• October: Hunter Biden Sentencing. No exact date for sentencing has been scheduled yet for his recent conviction, but it is expected to occur sometime in October. The judge in the case could delay this date. Although Hunter is the convicted felon to be sentenced, not his father, will voters see it that way? Will this be the October surprise?
  • November 5: Election Day. The last day to vote. We expect about 40% of voters will vote this day, while 60% will vote earlier.

Other Issues in Play

No Tax on Tips?

Former President Trump recently floated an idea to end the federal taxation of income that is earned as a tip. This proposal has received interest from millions of workers who earn tips and from many Republican lawmakers. A major tax bill will be a focus of 2025, and this proposal could then come into play (but not before then). As with many other tax proposals, this one comes with concerns about the cost. One analysis suggests an exemption of tax from tip income would reduce revenue to the federal government by $250 billion over ten years. The proposal will be considered as lawmakers decide on the extension of a much wider range of expiring tax cuts. An extension of those expiring provisions would cost $4.6 trillion over ten years. Whether the tip proposal ever sees the light of day will likely depend on whether Trump and Republicans have a majority in Washington next year, but we can add it to a growing list of major tax issues that will be resolved in 2025.

Supreme Court Contention.

Following recent revelations that Supreme Court Justice Clarence Thomas accepted more privately funded vacations than were previously disclosed, Senate Democrats have revived their interest in passing legislation establishing new ethical guidelines for Supreme Court justices. The bill will not pass in the Senate and would also not pass in the House, but it does create pressure on the Court to enhance its own set of ethical standards. Senate Republicans view the move as a way of embarrassing the conservative-majority Court. While the issue will be sidelined for the time being, it will be brought back to the Senate immediately if there are other perceived ethical lapses by justices of the Court. It’s a good bet that none of the justices will be taking vacations paid for by friends this summer.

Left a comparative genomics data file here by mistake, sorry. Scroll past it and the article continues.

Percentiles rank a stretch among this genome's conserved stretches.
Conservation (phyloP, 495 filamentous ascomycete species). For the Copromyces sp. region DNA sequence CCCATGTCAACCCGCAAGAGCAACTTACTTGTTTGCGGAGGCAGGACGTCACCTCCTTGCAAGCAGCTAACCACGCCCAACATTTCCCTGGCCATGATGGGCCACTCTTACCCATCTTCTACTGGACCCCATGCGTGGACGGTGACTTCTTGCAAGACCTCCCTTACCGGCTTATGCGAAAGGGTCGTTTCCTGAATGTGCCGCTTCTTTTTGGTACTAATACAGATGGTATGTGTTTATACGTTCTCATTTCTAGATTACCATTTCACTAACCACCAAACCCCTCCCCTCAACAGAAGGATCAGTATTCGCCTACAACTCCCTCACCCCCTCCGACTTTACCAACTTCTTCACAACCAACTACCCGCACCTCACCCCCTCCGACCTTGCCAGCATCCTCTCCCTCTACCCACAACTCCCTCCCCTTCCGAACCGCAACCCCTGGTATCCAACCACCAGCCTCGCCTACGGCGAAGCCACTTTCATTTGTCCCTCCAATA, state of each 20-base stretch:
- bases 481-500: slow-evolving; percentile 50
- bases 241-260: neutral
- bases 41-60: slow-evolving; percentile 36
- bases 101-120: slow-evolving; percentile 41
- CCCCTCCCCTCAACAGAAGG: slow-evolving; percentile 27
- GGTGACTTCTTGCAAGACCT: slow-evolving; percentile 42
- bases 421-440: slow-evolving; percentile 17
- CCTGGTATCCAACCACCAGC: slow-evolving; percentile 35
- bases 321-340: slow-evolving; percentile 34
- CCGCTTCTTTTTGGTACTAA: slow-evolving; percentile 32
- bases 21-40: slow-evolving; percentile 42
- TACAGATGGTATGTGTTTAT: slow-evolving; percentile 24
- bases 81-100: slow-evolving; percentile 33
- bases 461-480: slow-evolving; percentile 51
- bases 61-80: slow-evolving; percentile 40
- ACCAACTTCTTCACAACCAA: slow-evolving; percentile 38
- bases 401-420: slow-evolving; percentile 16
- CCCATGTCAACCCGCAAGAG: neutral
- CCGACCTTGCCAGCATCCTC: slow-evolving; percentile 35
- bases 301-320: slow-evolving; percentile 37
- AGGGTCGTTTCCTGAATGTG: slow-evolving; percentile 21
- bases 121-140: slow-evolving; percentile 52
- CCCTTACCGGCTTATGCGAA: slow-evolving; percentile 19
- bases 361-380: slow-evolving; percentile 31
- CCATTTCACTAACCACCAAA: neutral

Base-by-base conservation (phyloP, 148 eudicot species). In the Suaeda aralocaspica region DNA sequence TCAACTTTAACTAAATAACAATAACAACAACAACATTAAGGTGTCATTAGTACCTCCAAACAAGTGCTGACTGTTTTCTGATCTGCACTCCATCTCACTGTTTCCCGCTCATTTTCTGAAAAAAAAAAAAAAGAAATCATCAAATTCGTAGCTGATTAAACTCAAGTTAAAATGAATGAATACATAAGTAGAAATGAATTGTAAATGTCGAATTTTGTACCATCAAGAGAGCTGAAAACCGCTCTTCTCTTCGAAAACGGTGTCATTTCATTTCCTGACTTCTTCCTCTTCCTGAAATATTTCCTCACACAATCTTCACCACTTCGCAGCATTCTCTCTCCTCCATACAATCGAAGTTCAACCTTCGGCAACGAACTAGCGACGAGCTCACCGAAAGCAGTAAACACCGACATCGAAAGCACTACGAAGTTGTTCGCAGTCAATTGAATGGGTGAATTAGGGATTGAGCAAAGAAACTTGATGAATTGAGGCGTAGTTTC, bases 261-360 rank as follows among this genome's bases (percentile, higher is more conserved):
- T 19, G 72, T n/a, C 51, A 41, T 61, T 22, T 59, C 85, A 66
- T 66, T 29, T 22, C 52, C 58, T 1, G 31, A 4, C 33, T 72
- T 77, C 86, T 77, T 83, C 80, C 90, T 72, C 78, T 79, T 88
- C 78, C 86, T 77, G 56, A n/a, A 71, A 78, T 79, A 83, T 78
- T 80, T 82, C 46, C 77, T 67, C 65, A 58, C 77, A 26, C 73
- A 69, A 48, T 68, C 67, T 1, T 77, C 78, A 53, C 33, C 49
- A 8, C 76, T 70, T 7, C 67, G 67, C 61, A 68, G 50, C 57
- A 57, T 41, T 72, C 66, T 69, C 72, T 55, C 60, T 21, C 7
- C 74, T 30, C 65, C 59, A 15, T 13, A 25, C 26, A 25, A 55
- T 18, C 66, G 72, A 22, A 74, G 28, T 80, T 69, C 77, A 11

The Final Word

Debate Stage is Set.

The deadline to qualify for CNN’s first presidential debate came and went yesterday with only President Biden and former President Trump hitting the necessary thresholds required to stand on the debate stage next week. These thresholds were designed to make it difficult for anyone but those two to make it on stage. They required the candidates to be on the ballot in enough states to win 270 electoral votes (Robert F. Kennedy Jr. has only amassed 42) and to be polling at 15% in four national polls (he’s hit this threshold in three). The snub has elicited for RFK JR. some sympathy from voters and a recent boost in fundraising. While this first debate rejection is a clear setback for him, he will look ahead to determine if he can participate in the second debate in September. In order to do that, he’ll need to stay in the limelight during the sleepier summer months and to continue raising money. While RFK JR. will not be on stage next Thursday, he has a very reasonable chance of joining the party in September and continue to play a meaningful role in this election.